Just over half a 500 years later, in a speech given in Edinburgh in 1942, Charles de Gaulle, leader of the free French, referred to what he believed was ‘the oldest alliance in the world’: “In every combat where for five centuries the destiny of France was at stake, there were always men of Scotland to fight side by side with men of France, and what Frenchmen feel is that no people has ever been more generous than yours with its friendship.” Now, in a world riven by those who would see such unity destroyed and people driven by hatred, it is perhaps most important to remember the spirit of such long lasting friendships. For in these things, people bring out the best in each other.“

On this day in history, 2 June 1420, wedding of Henry V and Catherine of Valois at Troyes Cathedral, France. Catherine was the yongest daughter and 11th child of Charles VI of France and Isabeau of Bavaria, and the younger sister by 14 years of Richard II second queen, Isabelle. The marriage was first proposed in 1408 when Catherine was 8. Talks and battles continued for a decade, but in 1419 Catherine was granted the unusual opportunity of meeting her future husband when she traveled with her mother and Duke John the Fearless of Burgundy to randezvouz with Henry at Meulan. As stated in the chronicle a king could do nothing less than fall in love at first sight and the “flame of love” blazed in his “martial heart”. The political talks however collapsed and Henry went back to making war in Normandy.On the 20th of May 1420 in Troyes, France in Charles name, Isabeau agreed that on his marriage to Catherine, Henry and not her son, the Dauphin, would become Charles’s heir, and that the french crown would duly pass to their offspring. Upon which Henry kissed Catherine’s hand “joyfully” and on 2 June “the King of the English married Lady Catherine and he willed that the ceremony should be carried out entirely according to the custom of the France”. Henry gave 200 nobles to the church of St.John, and the bride and groom were feasted before being ceremonially put to bed. As Henry was in a hurry to get back to his war he didn’t make a tournament to mark the occasion.

Pictured: Marriage of Henry V of England to Catherine of Valois British Library, Miniature of the marriage of Henry V and Catharine de Valois: Jean Chartier, Chronique de Charles VII, France (Calais), 1490, and England, before 1494,


The title of “Dauphine of France,” was given to the wife of the heir-apparent to the French Throne.

The following are Dauphines of France married to members of the House of Bourbon:

Duchess Maria Anna Victoria of Bavaria - Became Dauphine upon her marriage to Louis “Le Grand Dauphin”, eldest son and heir of Louis XIV, on March 7th, 1680. She never became Queen, dying on April 20th, 1690.

Princess Marie Adelaide of Savoy - Was the wife of Louis, “Le Petit Dauphin”. She would become Dauphine on April 14th, 1711, after the death of her husband’s father “Le Grand Dauphin.” She would never be Queen, dying of measles on February 12th, 1712.

Infanta Maria Teresa Rafaela of Spain - She was the first wife of Louis Ferdinand, eldest son of Louis XV, and became Dauphine upon their marriage on February 23rd, 1745. She never became Queen, as she died the following year, on July 22nd, 1746, a few days after giving birth to a short lived laughter.

Princess Maria Josepha of Saxony - Was the second wife of Louis Ferdinand, marrying him and becoming Dauphine on February 9th, 1747. She outlived her husband, who died before he could become King on December 20th, 1765.

Archduchess Maria Antonia of Austria - The wife of Louis Auguste, she became Dauphine upon their marriage on May 16th, 1770. She became Queen on May 10th, 1774, when her husband’s grandfather died, and he took the throne as Louis XVI.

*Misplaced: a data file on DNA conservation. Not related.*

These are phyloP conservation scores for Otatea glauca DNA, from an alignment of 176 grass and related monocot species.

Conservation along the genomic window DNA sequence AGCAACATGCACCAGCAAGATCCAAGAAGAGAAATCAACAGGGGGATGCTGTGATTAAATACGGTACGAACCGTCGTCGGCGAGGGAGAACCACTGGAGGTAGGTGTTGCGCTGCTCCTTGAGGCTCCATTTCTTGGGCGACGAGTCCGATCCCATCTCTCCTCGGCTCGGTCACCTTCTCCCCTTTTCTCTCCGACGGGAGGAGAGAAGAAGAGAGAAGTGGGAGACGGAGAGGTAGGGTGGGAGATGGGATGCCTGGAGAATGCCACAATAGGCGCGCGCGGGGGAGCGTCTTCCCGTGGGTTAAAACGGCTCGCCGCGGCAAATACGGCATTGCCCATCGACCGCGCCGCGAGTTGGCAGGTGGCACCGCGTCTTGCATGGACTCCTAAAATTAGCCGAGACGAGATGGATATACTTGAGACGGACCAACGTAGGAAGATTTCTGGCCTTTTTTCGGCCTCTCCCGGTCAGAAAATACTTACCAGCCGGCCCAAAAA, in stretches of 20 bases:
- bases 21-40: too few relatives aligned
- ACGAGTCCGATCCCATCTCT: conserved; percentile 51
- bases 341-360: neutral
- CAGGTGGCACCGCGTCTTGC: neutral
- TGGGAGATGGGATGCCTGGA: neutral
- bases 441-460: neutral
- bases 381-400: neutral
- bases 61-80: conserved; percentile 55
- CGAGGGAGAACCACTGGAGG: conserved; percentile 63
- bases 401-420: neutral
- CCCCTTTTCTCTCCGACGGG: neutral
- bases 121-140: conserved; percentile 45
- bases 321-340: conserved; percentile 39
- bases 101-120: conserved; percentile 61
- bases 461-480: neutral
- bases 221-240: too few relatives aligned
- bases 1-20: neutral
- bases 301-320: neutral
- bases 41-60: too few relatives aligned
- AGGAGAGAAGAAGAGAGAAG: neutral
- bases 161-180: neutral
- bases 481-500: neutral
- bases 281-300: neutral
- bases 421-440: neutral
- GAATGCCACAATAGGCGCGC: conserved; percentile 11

Princess Marie Therese Charlotte of France - She was married to her cousin, Louis Antoine, and became Dauphine on September 16th, 1824, when his father took the throne as Charles X. I. She would briefly be Queen on August 2nd, 1830, during the 20 minute interval between the time Charles X abdicated and her husband signed the same document.

anonymous asked:

What would of happened if Mary stuart and Francis II of france had a son/other children who would unite Scotland and France. Would they have successfully conquered England?

I must say that I am not sure that the union of King Francis II of France and Mary Queen of Scots could produce any children. It seems that Francis didn’t even hit puberty by the time of his death, which effectively means that Mary is unlikely to have been pregnant during their short marriage.

Francis and Mary’s marriage might have never been consummated, but we cannot know that for certain. According to contemporary sources, there was a bedding ceremony, but nobody knows what happened behind closed doors. This situation reminds me of Catherine of Aragon’s marriage to Prince Arthur, because in this case we will never know whether they slept together or not.

Francis was abnormally short, and he also stuttered while Mary was an excellent conversationalist and was eloquent. His health was very fragile while hers thrived. In addition, he was very inexperienced at 14-16, which didn’t make it easier for him to perform his husbandly duties. Definitely charmed by his wife, the young king might have tried to take Mary’s maidenhead, but, most likely, he failed. I think that they were engaged in some sort of connubial activity, but I doubt that they had full intercourse.

In Retha Warnicke writes about Mary Queen of Scots in Mary’s biography:

“In the early hours of the morning at the Hôtel of Guise, the royal family bedded down the bride and groom, as custom dictated. Scholars have assumed that the chronically ill and physically immature 14-year old dauphin was incapable of consummating the marriage and had probably not done so at his death in December 1560 when he was still 16. Even so, as Mary and her relatives deemed divine intervention necessary for conception, they could petition God to bless this union and make it fruitful. During their short marriage, two interesting but contradictory rumors, both of which lack confirmation, circulated concerning their marital relationship: some diplomats claimed she would never be able to bear children while others surmised that she had a miscarriage.”